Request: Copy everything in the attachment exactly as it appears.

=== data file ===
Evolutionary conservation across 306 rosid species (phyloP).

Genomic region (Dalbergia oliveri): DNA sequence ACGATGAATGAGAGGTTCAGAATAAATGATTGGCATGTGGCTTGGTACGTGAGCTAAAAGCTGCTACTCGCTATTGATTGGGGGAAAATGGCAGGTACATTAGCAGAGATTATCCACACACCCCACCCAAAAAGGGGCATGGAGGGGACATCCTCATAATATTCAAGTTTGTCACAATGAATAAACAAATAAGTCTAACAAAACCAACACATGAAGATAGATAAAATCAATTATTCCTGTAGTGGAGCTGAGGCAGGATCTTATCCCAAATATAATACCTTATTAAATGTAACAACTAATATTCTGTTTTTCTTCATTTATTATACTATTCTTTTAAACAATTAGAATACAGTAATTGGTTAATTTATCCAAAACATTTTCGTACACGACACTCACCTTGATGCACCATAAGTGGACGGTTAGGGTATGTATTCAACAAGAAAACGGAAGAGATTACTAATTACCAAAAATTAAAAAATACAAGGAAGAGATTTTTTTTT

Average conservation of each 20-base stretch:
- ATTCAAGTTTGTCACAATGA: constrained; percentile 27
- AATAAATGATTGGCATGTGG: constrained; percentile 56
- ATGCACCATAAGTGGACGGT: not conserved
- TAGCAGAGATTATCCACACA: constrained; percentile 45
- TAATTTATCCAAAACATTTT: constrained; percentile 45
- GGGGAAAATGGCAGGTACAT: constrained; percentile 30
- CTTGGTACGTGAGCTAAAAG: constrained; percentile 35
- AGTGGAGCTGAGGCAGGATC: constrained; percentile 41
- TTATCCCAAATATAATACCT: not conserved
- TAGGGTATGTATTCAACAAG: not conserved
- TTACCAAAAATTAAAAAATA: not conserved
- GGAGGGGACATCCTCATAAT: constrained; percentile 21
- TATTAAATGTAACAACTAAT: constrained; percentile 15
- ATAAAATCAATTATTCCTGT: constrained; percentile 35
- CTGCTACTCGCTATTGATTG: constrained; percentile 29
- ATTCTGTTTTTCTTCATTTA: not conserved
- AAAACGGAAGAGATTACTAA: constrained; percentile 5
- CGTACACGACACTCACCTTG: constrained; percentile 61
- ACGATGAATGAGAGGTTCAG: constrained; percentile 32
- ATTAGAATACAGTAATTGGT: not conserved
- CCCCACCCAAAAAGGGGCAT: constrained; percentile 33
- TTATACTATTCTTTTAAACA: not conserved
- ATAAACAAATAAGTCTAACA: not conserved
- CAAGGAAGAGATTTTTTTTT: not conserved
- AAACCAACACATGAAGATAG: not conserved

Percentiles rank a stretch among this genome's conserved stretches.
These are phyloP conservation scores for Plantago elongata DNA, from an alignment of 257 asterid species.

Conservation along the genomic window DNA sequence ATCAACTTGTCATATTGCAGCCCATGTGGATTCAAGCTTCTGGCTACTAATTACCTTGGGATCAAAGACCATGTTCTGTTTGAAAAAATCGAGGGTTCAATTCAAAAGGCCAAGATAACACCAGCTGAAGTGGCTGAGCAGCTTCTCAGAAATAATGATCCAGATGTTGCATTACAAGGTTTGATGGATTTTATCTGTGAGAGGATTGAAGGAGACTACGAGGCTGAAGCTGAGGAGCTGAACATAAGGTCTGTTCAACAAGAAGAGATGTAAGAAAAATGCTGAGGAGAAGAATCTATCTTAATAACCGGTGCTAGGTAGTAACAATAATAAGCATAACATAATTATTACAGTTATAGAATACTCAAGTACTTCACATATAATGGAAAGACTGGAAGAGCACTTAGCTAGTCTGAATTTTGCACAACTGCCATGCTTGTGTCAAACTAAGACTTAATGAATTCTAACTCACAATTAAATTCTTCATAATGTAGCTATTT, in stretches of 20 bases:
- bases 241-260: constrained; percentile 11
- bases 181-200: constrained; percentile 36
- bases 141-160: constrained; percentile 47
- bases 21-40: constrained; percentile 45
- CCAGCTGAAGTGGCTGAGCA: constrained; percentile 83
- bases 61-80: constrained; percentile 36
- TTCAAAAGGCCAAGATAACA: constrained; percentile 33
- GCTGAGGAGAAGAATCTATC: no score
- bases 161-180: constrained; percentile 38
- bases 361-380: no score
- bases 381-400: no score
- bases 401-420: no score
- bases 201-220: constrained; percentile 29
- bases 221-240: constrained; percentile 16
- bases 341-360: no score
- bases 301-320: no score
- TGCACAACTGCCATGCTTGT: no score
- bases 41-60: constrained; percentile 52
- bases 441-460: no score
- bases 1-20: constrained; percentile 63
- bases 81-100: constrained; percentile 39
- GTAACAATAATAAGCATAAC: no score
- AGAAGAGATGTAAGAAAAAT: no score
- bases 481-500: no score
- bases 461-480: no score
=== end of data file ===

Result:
Evolutionary conservation across 306 rosid species (phyloP).

Genomic region (Dalbergia oliveri): DNA sequence ACGATGAATGAGAGGTTCAGAATAAATGATTGGCATGTGGCTTGGTACGTGAGCTAAAAGCTGCTACTCGCTATTGATTGGGGGAAAATGGCAGGTACATTAGCAGAGATTATCCACACACCCCACCCAAAAAGGGGCATGGAGGGGACATCCTCATAATATTCAAGTTTGTCACAATGAATAAACAAATAAGTCTAACAAAACCAACACATGAAGATAGATAAAATCAATTATTCCTGTAGTGGAGCTGAGGCAGGATCTTATCCCAAATATAATACCTTATTAAATGTAACAACTAATATTCTGTTTTTCTTCATTTATTATACTATTCTTTTAAACAATTAGAATACAGTAATTGGTTAATTTATCCAAAACATTTTCGTACACGACACTCACCTTGATGCACCATAAGTGGACGGTTAGGGTATGTATTCAACAAGAAAACGGAAGAGATTACTAATTACCAAAAATTAAAAAATACAAGGAAGAGATTTTTTTTT

Average conservation of each 20-base stretch:
- ATTCAAGTTTGTCACAATGA: constrained; percentile 27
- AATAAATGATTGGCATGTGG: constrained; percentile 56
- ATGCACCATAAGTGGACGGT: not conserved
- TAGCAGAGATTATCCACACA: constrained; percentile 45
- TAATTTATCCAAAACATTTT: constrained; percentile 45
- GGGGAAAATGGCAGGTACAT: constrained; percentile 30
- CTTGGTACGTGAGCTAAAAG: constrained; percentile 35
- AGTGGAGCTGAGGCAGGATC: constrained; percentile 41
- TTATCCCAAATATAATACCT: not conserved
- TAGGGTATGTATTCAACAAG: not conserved
- TTACCAAAAATTAAAAAATA: not conserved
- GGAGGGGACATCCTCATAAT: constrained; percentile 21
- TATTAAATGTAACAACTAAT: constrained; percentile 15
- ATAAAATCAATTATTCCTGT: constrained; percentile 35
- CTGCTACTCGCTATTGATTG: constrained; percentile 29
- ATTCTGTTTTTCTTCATTTA: not conserved
- AAAACGGAAGAGATTACTAA: constrained; percentile 5
- CGTACACGACACTCACCTTG: constrained; percentile 61
- ACGATGAATGAGAGGTTCAG: constrained; percentile 32
- ATTAGAATACAGTAATTGGT: not conserved
- CCCCACCCAAAAAGGGGCAT: constrained; percentile 33
- TTATACTATTCTTTTAAACA: not conserved
- ATAAACAAATAAGTCTAACA: not conserved
- CAAGGAAGAGATTTTTTTTT: not conserved
- AAACCAACACATGAAGATAG: not conserved

Percentiles rank a stretch among this genome's conserved stretches.
These are phyloP conservation scores for Plantago elongata DNA, from an alignment of 257 asterid species.

Conservation along the genomic window DNA sequence ATCAACTTGTCATATTGCAGCCCATGTGGATTCAAGCTTCTGGCTACTAATTACCTTGGGATCAAAGACCATGTTCTGTTTGAAAAAATCGAGGGTTCAATTCAAAAGGCCAAGATAACACCAGCTGAAGTGGCTGAGCAGCTTCTCAGAAATAATGATCCAGATGTTGCATTACAAGGTTTGATGGATTTTATCTGTGAGAGGATTGAAGGAGACTACGAGGCTGAAGCTGAGGAGCTGAACATAAGGTCTGTTCAACAAGAAGAGATGTAAGAAAAATGCTGAGGAGAAGAATCTATCTTAATAACCGGTGCTAGGTAGTAACAATAATAAGCATAACATAATTATTACAGTTATAGAATACTCAAGTACTTCACATATAATGGAAAGACTGGAAGAGCACTTAGCTAGTCTGAATTTTGCACAACTGCCATGCTTGTGTCAAACTAAGACTTAATGAATTCTAACTCACAATTAAATTCTTCATAATGTAGCTATTT, in stretches of 20 bases:
- bases 241-260: constrained; percentile 11
- bases 181-200: constrained; percentile 36
- bases 141-160: constrained; percentile 47
- bases 21-40: constrained; percentile 45
- CCAGCTGAAGTGGCTGAGCA: constrained; percentile 83
- bases 61-80: constrained; percentile 36
- TTCAAAAGGCCAAGATAACA: constrained; percentile 33
- GCTGAGGAGAAGAATCTATC: no score
- bases 161-180: constrained; percentile 38
- bases 361-380: no score
- bases 381-400: no score
- bases 401-420: no score
- bases 201-220: constrained; percentile 29
- bases 221-240: constrained; percentile 16
- bases 341-360: no score
- bases 301-320: no score
- TGCACAACTGCCATGCTTGT: no score
- bases 41-60: constrained; percentile 52
- bases 441-460: no score
- bases 1-20: constrained; percentile 63
- bases 81-100: constrained; percentile 39
- GTAACAATAATAAGCATAAC: no score
- AGAAGAGATGTAAGAAAAAT: no score
- bases 481-500: no score
- bases 461-480: no score